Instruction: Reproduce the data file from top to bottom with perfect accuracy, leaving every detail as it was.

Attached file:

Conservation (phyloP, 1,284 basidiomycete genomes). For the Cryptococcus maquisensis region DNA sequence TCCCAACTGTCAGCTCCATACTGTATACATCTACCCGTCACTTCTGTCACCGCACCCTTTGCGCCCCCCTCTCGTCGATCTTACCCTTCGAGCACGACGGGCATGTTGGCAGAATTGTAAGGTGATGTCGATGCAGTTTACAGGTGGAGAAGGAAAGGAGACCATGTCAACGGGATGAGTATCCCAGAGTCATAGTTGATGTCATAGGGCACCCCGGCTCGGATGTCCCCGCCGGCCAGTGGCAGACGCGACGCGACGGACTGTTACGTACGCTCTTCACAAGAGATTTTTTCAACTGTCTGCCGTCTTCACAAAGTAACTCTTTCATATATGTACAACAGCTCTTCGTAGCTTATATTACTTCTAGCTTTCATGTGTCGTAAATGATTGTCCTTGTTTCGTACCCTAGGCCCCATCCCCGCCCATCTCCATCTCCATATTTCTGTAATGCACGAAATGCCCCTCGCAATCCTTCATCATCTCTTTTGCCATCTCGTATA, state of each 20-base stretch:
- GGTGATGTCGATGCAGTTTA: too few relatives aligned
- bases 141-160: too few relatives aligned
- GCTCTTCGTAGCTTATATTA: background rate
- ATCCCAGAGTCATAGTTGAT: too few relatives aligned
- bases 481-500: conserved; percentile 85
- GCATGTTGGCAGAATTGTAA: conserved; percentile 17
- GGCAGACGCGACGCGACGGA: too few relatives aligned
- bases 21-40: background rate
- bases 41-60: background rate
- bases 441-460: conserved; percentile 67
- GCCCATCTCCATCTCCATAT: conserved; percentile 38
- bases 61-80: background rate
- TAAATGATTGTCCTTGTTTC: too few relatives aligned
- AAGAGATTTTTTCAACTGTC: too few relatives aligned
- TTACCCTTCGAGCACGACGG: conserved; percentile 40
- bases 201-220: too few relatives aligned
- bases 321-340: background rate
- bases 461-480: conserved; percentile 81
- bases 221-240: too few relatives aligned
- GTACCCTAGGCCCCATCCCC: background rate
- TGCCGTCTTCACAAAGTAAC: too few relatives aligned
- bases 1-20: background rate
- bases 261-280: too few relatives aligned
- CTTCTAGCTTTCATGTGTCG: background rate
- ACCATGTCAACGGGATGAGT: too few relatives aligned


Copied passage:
Conservation (phyloP, 1,284 basidiomycete genomes). For the Cryptococcus maquisensis region DNA sequence TCCCAACTGTCAGCTCCATACTGTATACATCTACCCGTCACTTCTGTCACCGCACCCTTTGCGCCCCCCTCTCGTCGATCTTACCCTTCGAGCACGACGGGCATGTTGGCAGAATTGTAAGGTGATGTCGATGCAGTTTACAGGTGGAGAAGGAAAGGAGACCATGTCAACGGGATGAGTATCCCAGAGTCATAGTTGATGTCATAGGGCACCCCGGCTCGGATGTCCCCGCCGGCCAGTGGCAGACGCGACGCGACGGACTGTTACGTACGCTCTTCACAAGAGATTTTTTCAACTGTCTGCCGTCTTCACAAAGTAACTCTTTCATATATGTACAACAGCTCTTCGTAGCTTATATTACTTCTAGCTTTCATGTGTCGTAAATGATTGTCCTTGTTTCGTACCCTAGGCCCCATCCCCGCCCATCTCCATCTCCATATTTCTGTAATGCACGAAATGCCCCTCGCAATCCTTCATCATCTCTTTTGCCATCTCGTATA, state of each 20-base stretch:
- GGTGATGTCGATGCAGTTTA: too few relatives aligned
- bases 141-160: too few relatives aligned
- GCTCTTCGTAGCTTATATTA: background rate
- ATCCCAGAGTCATAGTTGAT: too few relatives aligned
- bases 481-500: conserved; percentile 85
- GCATGTTGGCAGAATTGTAA: conserved; percentile 17
- GGCAGACGCGACGCGACGGA: too few relatives aligned
- bases 21-40: background rate
- bases 41-60: background rate
- bases 441-460: conserved; percentile 67
- GCCCATCTCCATCTCCATAT: conserved; percentile 38
- bases 61-80: background rate
- TAAATGATTGTCCTTGTTTC: too few relatives aligned
- AAGAGATTTTTTCAACTGTC: too few relatives aligned
- TTACCCTTCGAGCACGACGG: conserved; percentile 40
- bases 201-220: too few relatives aligned
- bases 321-340: background rate
- bases 461-480: conserved; percentile 81
- bases 221-240: too few relatives aligned
- GTACCCTAGGCCCCATCCCC: background rate
- TGCCGTCTTCACAAAGTAAC: too few relatives aligned
- bases 1-20: background rate
- bases 261-280: too few relatives aligned
- CTTCTAGCTTTCATGTGTCG: background rate
- ACCATGTCAACGGGATGAGT: too few relatives aligned